But sometimes we get ourselves in those spots and don't really want to go through all the trouble of moving all those individual faders and worry about how that might affect sends and compressors and whatever. In those cases, you only need to specifically add a Volume plugin if there isn't already something in your FX chain that can do the job. If your bus already has 3 plugins, each with its own Input and Output Gain parameter, then you definitely don't need to add another one.


I hope that helps some, but here's a little thing I like to remind people sometimes: The JS Volume Adjustment plugin is not just a Volume plugin. It is also a Hard Clipper. The Maximum Volume slider is a real, nasty, mean, digital clipper. You know how people talk about the horrible things that happen when digital clips? That's what it does. It defaults at 0dbFS, and as long as you never get there, it's perfect clean gain. But that defeats about half the point of the Floating Point mix engine. To be safe, whack that all the way up so it can't clip unless you do something completely stupid. Then save that as the default preset for that plugin and never worry about it again.
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Old 05-27-2019, 01:56 PM   #4
sjs94704
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Yeah! All your information helps!

And, I just wanna take a minute here and thank ALL of you who have been answering my questions. While I might be using Reaper for much different purposes than most, I must say that because of ALL of you who have contributed along the way have helped me a lot!

For me, I buy pre-recorded music that has each instrument on separate tracks and I put them in Reaper and sing to the music. With your help I have learned to enhance these tracks a bit a well as what to do with my vocals.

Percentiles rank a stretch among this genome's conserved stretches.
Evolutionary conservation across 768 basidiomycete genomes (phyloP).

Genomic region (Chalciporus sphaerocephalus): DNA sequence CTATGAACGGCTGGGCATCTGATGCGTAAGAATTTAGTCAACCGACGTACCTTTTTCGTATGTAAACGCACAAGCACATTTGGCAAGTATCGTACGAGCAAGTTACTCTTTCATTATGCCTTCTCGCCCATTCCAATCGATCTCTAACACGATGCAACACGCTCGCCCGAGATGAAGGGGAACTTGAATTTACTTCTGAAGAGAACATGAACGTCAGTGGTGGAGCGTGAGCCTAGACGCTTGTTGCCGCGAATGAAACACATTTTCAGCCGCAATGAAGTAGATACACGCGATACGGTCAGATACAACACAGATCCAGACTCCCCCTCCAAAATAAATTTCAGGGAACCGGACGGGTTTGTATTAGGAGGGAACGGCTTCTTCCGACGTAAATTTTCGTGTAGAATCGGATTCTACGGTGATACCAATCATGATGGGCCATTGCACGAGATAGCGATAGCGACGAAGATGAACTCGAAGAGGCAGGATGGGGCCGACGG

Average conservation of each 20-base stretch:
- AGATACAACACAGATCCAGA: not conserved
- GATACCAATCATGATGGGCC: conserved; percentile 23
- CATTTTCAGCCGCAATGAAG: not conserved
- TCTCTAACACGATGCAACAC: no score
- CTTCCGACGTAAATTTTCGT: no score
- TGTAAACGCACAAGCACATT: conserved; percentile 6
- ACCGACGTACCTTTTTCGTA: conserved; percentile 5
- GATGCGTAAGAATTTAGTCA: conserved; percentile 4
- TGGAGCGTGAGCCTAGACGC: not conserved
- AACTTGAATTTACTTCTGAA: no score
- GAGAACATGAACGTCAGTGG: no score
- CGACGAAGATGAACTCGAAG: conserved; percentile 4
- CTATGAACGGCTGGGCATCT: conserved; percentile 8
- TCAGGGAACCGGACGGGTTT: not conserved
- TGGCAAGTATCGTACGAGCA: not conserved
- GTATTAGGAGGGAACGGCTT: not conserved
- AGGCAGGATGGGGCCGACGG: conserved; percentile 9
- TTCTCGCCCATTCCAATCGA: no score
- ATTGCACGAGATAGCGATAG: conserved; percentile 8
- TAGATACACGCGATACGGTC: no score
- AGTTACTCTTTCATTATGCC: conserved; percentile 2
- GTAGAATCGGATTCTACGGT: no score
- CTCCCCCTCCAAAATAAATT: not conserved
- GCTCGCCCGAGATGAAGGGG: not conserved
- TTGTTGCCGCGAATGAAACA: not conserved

Thanks again to ALL of you! (Kenny G too!)

-Steven
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Old 05-27-2019, 02:37 PM   #5
ashcat_lt
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Frankly what you do isn't significantly different from what most of us do. Some of us may also do other things, and there are a few specialists who never touch this stuff, but I think the vast majority of us end up at a point where we have some more or less finished tracks that we then want to mix together.
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Old 05-28-2019, 12:14 PM   #6
Greg Savage
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I just adjust my faders (keep it simple).

I've heard that -18db is important if you plan on processing through a lot of plugins and that most plugins operate better at -18db... i don't notice the difference. Most big-time engineers I've run into rolls their eyes and just say "just don't clip, that's all that matters"
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Old 05-28-2019, 12:52 PM   #7
Judders
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Quote:
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I just adjust my faders (keep it simple).

I've heard that -18db is important if you plan on processing through a lot of plugins and that most plugins operate better at -18db... i don't notice the difference. Most big-time engineers I've run into rolls their eyes and just say "just don't clip, that's all that matters"
A lot of plugins that emulate analogue gear have -18 dB RMS as their 0 dB VU for the emulation, which is where I think this originated. But some are calibrated to -21 dB, -12 dB etc. and some have variable calibration you can adjust yourself.

I personally like to keep the faders around unity so that I get the most resolution when it comes to ride them (with a Faderport). I'll typically use item volume and plugin output levels to trim the level hitting the fader when setting up a preliminary static balance.